This is a brilliantly woven story using the basic premise of a fairy tales.  Twisting them into a dark and brooding journey for the reader.  As we follow Ella and Alice there are things that are seen out of the corner of an eye that gives feeling of the supernatural that have mysterious darker undertones, shadows that linger, people that don’t quite fit in, this all adds to a feeling of tense suspense.  As the story unfolds there are several twists that I didn’t expect, they are clever and make this an extremely addictive read. There are several characters in this story and they are easily remembered and play their parts well, they have good backstories, and while I didn’t like all the characters I found them intriguing.

Once I started this story I could not put it down, the descriptions give a vivid and imaginative picture.  I loved the style of the writing, at times it had the fairy tale feel you would expect, but also a darker much more intense feel that was far removed from fairy tales.  I would like to see follow on from this book as there were several characters that I would like to know more about, and some that left me with questions. But overall it has been beautifully put together and is one I would absolutely recommend.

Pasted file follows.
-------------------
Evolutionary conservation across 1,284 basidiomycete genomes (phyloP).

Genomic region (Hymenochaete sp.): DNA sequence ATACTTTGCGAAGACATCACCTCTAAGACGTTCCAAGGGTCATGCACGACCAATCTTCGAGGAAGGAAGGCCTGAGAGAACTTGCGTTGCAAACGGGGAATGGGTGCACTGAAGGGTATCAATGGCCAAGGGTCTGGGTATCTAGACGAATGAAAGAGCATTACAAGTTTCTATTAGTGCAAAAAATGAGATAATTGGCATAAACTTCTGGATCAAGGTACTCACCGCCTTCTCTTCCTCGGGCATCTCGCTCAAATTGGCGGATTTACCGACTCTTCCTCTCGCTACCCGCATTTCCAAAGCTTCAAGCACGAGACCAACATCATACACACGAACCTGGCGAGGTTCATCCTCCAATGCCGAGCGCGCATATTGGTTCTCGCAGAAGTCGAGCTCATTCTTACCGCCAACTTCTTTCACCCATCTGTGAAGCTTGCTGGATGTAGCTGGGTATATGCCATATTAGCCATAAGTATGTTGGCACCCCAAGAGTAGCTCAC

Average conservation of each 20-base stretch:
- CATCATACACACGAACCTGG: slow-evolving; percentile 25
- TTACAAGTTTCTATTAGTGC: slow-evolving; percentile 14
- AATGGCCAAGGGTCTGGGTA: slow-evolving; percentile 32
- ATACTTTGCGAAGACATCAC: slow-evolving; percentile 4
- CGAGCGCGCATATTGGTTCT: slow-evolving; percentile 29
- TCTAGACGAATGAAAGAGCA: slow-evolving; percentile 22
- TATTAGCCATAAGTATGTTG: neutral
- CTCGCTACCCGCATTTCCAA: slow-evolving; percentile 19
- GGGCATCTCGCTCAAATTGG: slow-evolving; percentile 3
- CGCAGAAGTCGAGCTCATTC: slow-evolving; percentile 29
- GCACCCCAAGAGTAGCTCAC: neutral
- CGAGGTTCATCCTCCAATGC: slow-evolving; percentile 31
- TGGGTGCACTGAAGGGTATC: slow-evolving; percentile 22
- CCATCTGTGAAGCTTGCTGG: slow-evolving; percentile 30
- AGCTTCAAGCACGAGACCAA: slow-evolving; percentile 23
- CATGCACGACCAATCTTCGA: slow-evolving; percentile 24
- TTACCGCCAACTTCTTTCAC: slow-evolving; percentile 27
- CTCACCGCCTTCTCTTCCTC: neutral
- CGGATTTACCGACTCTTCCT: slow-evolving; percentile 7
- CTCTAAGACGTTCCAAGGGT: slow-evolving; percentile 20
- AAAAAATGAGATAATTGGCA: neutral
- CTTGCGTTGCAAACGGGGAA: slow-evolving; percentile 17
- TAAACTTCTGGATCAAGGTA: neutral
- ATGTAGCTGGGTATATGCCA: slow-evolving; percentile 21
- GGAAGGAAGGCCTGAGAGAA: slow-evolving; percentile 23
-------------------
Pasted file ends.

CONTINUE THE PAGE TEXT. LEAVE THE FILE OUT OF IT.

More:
So if you like a dark and twisty fantasy read that has some roots in magical fairy tales then this is a book for you.  It is a young adult read, that an older adult loved.

I would like to thank NetGalley and the publishers for my eARC of this wonderful book, my thoughts are my own and are unbiased.

About the Author:

You can visit the author in Twitter and also find all the links to purchase the books HERE

 

Many thanks for reading my post, if you liked it please give it a share.  Or go and grab yourself a copy of this brilliant book 🙂 xx

#BookReview : The Book of Dust – Volume One – La Belle Sauvage by Phillip Pullman